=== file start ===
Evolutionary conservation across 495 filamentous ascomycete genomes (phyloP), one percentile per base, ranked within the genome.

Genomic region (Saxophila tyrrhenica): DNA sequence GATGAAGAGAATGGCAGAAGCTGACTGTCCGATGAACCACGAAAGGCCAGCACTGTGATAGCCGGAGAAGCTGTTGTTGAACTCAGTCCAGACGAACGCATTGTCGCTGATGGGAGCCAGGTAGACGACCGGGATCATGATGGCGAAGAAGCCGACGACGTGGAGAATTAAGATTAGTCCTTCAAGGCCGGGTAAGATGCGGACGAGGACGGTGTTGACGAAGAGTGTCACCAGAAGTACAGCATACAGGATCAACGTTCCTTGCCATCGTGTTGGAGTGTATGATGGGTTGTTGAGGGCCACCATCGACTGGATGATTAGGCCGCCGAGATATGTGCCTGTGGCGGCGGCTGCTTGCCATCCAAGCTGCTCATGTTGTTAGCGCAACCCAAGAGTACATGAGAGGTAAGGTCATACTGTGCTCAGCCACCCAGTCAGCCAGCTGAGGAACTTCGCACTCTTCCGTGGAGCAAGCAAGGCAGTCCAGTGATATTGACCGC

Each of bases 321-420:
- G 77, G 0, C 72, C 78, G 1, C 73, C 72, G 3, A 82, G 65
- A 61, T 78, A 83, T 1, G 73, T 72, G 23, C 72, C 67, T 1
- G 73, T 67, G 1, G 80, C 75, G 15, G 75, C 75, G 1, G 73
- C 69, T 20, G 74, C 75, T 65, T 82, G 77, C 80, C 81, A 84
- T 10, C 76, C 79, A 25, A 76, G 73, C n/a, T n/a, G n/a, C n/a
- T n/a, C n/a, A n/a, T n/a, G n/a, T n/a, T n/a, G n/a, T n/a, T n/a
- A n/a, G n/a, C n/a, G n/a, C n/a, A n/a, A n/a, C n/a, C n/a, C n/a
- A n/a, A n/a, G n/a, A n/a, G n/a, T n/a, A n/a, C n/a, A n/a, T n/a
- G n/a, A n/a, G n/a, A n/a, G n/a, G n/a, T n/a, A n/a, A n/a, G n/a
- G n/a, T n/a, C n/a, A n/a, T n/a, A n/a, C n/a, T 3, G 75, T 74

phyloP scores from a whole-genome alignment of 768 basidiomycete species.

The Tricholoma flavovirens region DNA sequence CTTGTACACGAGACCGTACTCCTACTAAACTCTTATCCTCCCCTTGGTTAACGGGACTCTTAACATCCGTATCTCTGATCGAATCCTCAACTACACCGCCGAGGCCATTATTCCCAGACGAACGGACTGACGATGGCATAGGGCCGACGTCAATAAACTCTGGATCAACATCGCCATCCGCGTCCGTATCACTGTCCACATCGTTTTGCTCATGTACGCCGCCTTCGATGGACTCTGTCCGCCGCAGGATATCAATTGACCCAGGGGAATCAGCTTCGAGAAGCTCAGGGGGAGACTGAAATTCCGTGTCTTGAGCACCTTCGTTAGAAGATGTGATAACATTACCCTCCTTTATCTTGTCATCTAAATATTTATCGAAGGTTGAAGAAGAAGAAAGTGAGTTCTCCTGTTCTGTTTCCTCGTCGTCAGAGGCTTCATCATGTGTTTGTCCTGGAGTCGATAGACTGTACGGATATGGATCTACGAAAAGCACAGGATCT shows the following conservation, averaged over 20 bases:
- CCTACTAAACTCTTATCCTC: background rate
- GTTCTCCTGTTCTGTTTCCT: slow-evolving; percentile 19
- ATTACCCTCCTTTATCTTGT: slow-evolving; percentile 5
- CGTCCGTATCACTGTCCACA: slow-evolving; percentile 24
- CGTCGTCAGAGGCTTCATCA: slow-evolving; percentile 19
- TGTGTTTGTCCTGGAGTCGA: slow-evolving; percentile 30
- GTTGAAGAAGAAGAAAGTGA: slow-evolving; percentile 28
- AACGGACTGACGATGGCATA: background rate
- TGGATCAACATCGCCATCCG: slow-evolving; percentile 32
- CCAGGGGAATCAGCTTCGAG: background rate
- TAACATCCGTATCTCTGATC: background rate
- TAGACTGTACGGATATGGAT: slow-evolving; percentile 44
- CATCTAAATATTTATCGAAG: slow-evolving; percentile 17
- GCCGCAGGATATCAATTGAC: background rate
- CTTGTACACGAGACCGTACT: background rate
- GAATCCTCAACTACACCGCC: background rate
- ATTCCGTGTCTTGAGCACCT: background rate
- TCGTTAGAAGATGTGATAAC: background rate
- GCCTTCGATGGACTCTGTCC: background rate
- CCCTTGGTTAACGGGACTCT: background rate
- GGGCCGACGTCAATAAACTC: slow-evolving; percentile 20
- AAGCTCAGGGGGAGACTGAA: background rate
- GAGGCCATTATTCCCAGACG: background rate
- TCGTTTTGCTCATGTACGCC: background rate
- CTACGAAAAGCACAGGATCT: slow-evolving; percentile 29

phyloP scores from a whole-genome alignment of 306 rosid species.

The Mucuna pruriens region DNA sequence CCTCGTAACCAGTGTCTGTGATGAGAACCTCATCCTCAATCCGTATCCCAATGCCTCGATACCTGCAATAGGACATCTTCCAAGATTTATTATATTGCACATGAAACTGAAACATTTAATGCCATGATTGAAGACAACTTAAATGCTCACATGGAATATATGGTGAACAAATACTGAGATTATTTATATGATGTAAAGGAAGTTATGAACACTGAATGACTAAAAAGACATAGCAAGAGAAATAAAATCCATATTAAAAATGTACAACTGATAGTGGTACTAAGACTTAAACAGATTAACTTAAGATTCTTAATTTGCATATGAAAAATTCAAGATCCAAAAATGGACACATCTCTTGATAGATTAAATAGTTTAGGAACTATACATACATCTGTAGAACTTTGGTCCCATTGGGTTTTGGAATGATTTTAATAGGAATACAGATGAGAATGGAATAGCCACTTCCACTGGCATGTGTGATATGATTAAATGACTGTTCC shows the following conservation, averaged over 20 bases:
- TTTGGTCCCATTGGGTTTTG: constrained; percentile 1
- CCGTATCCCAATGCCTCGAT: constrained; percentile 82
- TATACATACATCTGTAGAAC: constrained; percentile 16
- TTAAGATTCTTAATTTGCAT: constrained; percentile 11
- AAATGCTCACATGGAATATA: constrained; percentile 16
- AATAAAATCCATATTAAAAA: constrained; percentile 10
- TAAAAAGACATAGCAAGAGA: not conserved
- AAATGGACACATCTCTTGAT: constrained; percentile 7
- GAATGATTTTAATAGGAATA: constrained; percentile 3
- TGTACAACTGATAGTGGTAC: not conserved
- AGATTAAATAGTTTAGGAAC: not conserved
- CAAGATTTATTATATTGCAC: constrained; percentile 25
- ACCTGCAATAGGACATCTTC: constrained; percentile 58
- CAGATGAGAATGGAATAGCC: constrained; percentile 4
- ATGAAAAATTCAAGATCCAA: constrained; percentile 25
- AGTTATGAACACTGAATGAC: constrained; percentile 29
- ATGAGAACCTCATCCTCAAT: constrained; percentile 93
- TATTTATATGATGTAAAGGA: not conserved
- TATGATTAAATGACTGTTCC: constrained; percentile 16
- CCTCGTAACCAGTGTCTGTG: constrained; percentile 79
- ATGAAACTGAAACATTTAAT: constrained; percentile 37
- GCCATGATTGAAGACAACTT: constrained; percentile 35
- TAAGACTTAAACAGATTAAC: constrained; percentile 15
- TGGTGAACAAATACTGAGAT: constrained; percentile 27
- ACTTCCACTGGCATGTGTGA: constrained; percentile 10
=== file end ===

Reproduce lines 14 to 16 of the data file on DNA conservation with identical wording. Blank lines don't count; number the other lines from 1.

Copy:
phyloP scores from a whole-genome alignment of 768 basidiomycete species.

The Tricholoma flavovirens region DNA sequence CTTGTACACGAGACCGTACTCCTACTAAACTCTTATCCTCCCCTTGGTTAACGGGACTCTTAACATCCGTATCTCTGATCGAATCCTCAACTACACCGCCGAGGCCATTATTCCCAGACGAACGGACTGACGATGGCATAGGGCCGACGTCAATAAACTCTGGATCAACATCGCCATCCGCGTCCGTATCACTGTCCACATCGTTTTGCTCATGTACGCCGCCTTCGATGGACTCTGTCCGCCGCAGGATATCAATTGACCCAGGGGAATCAGCTTCGAGAAGCTCAGGGGGAGACTGAAATTCCGTGTCTTGAGCACCTTCGTTAGAAGATGTGATAACATTACCCTCCTTTATCTTGTCATCTAAATATTTATCGAAGGTTGAAGAAGAAGAAAGTGAGTTCTCCTGTTCTGTTTCCTCGTCGTCAGAGGCTTCATCATGTGTTTGTCCTGGAGTCGATAGACTGTACGGATATGGATCTACGAAAAGCACAGGATCT shows the following conservation, averaged over 20 bases:
- CCTACTAAACTCTTATCCTC: background rate